So, MGT NBD? Absolutely not. And, here's why... Continue reading

19 Actionable Steps to Protect Online Privacy – Part 4 of 4

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  1. Consider not using Google

This goes not only for the main Google search engine but also all of the other tools - Google Analytics, Gmail, Google Apps, Google Drive, etc.

Due to its huge network and portfolio of tools, Google knows basically everything about you there is to know. Whether you're comfortable with this from an online privacy point of view is up to you.

When it comes to the main search engine, DuckDuckGo is an alternative worth considering, or even Bing (but then we're back in camp Microsoft).

As for things like Gmail and Google Drive, there are multiple viable solutions on the web. For example, SpiderOak is an interesting alternative to Google Drive and Dropbox that even has Edward Snowden's approval.

  1. Probably delete Facebook from your phone

There have been multiple stories appearing lately describing Facebook's alleged "in the background listening" practices. Some people are reporting concerns related to the Facebook app listening on to the conversations they're having over the phone and then suggesting ads based on the things mentioned in those conversations.

In all likelihood, or at least we'd like to believe so, this is not entirely plausible - and Facebook obviously denies. However, getting rid of the Facebook app from your phone surely won't hurt your overall online privacy.

Continue reading

19 Actionable Steps to Protect Online Privacy – Part 3 of 4

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File shredder by Dr. CleanerOnline privacy is a topic that grows in importance every single year. With more and more web services, connected apps, and even home assistant devices that are gaining in popularity, it's now more crucial than ever to understand what the dangers to your online privacy are and how to protect it consciously.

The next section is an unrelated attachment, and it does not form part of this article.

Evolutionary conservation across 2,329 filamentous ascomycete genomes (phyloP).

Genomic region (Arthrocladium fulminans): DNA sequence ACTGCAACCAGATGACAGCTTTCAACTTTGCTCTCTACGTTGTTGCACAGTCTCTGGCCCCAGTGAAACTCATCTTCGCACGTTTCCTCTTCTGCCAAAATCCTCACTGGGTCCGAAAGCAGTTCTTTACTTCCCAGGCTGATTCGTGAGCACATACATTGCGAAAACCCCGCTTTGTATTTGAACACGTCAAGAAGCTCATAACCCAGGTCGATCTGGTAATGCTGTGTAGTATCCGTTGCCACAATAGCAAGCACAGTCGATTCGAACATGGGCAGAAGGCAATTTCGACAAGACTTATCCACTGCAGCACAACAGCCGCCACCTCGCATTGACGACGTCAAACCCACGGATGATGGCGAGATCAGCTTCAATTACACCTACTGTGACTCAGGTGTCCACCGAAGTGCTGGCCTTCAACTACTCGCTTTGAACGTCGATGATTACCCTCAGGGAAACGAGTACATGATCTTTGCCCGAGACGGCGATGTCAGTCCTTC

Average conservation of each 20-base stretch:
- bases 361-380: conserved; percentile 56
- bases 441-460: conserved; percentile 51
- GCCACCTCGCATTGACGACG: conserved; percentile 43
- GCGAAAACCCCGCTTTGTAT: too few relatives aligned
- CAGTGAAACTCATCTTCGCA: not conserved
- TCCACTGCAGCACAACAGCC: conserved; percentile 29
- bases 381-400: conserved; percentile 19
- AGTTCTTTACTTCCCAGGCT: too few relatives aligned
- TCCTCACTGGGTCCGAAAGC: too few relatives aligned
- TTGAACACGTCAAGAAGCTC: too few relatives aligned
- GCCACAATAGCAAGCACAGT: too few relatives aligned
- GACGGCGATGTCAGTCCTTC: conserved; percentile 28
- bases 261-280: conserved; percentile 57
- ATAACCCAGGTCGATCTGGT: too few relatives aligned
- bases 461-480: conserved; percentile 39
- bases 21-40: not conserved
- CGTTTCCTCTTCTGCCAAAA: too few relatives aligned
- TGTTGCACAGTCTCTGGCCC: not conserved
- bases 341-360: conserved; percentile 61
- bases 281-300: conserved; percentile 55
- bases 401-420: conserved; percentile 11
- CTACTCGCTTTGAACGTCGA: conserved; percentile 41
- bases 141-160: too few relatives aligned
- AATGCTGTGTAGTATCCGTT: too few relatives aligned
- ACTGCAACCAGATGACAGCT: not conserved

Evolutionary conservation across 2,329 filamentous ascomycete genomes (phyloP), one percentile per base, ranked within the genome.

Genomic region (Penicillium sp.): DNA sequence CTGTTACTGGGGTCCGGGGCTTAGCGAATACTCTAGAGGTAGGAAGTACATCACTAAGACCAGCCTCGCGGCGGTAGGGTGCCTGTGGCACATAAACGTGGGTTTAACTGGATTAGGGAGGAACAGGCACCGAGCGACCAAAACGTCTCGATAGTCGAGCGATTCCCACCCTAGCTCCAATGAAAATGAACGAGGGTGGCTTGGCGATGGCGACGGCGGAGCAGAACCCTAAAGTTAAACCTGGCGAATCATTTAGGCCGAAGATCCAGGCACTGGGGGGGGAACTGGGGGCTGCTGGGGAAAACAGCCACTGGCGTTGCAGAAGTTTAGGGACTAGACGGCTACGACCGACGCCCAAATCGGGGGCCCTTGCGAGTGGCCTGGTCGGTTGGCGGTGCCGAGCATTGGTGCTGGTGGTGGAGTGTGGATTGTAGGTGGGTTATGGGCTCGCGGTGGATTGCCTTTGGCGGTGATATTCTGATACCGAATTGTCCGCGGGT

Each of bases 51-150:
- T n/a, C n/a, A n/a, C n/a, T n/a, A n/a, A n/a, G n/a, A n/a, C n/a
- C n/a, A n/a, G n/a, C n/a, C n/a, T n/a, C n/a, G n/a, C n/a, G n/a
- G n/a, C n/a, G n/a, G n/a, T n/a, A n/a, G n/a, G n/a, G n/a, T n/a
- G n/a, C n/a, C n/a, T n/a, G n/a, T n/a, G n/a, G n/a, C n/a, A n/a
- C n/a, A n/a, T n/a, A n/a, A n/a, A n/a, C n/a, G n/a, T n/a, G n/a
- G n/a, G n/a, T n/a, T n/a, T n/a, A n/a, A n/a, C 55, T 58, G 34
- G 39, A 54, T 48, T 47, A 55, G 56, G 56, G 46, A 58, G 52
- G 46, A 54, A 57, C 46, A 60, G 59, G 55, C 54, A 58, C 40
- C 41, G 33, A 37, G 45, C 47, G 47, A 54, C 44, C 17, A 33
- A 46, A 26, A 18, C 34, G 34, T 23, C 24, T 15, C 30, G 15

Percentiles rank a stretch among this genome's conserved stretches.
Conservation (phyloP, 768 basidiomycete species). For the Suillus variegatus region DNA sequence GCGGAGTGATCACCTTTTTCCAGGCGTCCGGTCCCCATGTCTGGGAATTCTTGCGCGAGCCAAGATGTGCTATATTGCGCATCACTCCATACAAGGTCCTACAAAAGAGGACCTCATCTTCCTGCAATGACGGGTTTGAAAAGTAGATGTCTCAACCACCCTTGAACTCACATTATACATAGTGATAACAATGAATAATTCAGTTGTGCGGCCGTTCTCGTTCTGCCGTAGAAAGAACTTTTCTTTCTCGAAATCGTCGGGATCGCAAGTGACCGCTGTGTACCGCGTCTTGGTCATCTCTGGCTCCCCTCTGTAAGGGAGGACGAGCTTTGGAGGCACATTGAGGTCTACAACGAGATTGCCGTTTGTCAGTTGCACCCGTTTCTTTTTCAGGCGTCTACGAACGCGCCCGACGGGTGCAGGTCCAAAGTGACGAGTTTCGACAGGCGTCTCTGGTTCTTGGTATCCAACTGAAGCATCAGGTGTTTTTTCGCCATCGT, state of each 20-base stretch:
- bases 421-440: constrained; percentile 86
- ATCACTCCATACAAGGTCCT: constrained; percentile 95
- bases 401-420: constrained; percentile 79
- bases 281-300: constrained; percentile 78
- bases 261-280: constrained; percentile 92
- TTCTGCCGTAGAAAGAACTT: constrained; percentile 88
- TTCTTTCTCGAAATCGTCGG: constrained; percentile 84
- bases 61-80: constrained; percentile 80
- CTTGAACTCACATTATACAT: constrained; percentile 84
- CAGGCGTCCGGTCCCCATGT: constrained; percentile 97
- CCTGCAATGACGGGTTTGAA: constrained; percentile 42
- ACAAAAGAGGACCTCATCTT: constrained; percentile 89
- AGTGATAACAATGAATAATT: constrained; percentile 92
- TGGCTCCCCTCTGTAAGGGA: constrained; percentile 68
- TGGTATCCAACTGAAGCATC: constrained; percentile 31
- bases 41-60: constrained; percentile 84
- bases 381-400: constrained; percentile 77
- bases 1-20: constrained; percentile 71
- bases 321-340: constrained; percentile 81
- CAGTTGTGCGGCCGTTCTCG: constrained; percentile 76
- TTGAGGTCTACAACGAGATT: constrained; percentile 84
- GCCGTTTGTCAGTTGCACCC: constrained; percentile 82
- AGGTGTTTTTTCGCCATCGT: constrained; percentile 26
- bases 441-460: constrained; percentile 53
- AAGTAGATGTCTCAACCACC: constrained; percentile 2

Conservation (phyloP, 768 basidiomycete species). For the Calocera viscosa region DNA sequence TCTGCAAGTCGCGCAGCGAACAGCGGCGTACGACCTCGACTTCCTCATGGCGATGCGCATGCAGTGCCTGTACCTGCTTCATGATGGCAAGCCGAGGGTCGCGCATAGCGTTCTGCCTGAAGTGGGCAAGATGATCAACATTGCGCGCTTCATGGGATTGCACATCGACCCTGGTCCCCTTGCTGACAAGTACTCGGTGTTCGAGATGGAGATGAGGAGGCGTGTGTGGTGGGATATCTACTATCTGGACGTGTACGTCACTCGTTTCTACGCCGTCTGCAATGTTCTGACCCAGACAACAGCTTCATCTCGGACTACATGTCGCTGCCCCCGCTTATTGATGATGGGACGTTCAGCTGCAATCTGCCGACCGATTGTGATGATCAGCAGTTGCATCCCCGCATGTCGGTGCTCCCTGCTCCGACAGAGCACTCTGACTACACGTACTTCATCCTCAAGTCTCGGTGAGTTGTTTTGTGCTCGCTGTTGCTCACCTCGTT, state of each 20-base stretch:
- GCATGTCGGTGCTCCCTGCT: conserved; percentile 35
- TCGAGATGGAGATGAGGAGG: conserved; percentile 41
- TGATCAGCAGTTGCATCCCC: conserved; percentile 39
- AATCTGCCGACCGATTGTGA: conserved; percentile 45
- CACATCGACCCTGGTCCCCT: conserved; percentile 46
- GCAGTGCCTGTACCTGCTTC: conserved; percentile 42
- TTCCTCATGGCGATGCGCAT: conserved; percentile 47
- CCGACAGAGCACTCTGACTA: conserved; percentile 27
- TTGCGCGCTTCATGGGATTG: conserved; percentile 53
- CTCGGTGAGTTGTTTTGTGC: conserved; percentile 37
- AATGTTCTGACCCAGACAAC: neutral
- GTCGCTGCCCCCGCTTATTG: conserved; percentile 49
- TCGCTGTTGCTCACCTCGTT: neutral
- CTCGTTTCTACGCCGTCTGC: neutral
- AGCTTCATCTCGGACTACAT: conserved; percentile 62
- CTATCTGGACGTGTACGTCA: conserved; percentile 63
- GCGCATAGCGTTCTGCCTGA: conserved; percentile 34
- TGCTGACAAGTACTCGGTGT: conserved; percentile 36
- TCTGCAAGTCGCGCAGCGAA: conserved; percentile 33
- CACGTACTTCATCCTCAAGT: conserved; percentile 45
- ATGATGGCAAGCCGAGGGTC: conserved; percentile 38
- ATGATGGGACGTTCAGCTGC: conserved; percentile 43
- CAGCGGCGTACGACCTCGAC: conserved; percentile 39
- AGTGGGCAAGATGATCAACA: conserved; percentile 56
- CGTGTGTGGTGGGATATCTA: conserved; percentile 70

This online privacy guide is all about that.

Here are 19 actionable steps to help you remain anonymous on the web and protect your online privacy. No sophisticated computer knowledge required.

  1. Update to a newer mobile device

It seems that every year companies like Apple, Samsung, Google try to convince us to buy the latest smartphone and toss our old ones away. Naturally, we resist. But we can't resist forever. At least not if we don't want our online privacy to take a hit.

What we need to remember is that modern mobile devices are computers. Just like your desktop PC or Mac, but only slightly less powerful. Therefore, they're also prone to various security threats, and just like any other device, they require constant updates to stay secure.

New devices are being updated constantly, so that's no problem. Older ones, not so much.

For example, Nexus 7 - a device that's still relatively popular (you can buy them on eBay right now) stopped getting security patches after June 2015. This means that whoever's using it has been left on their own and exposed to new security threats for more than two years now.

Whether we like it or not, at some point, a new device is unavoidable. Continue reading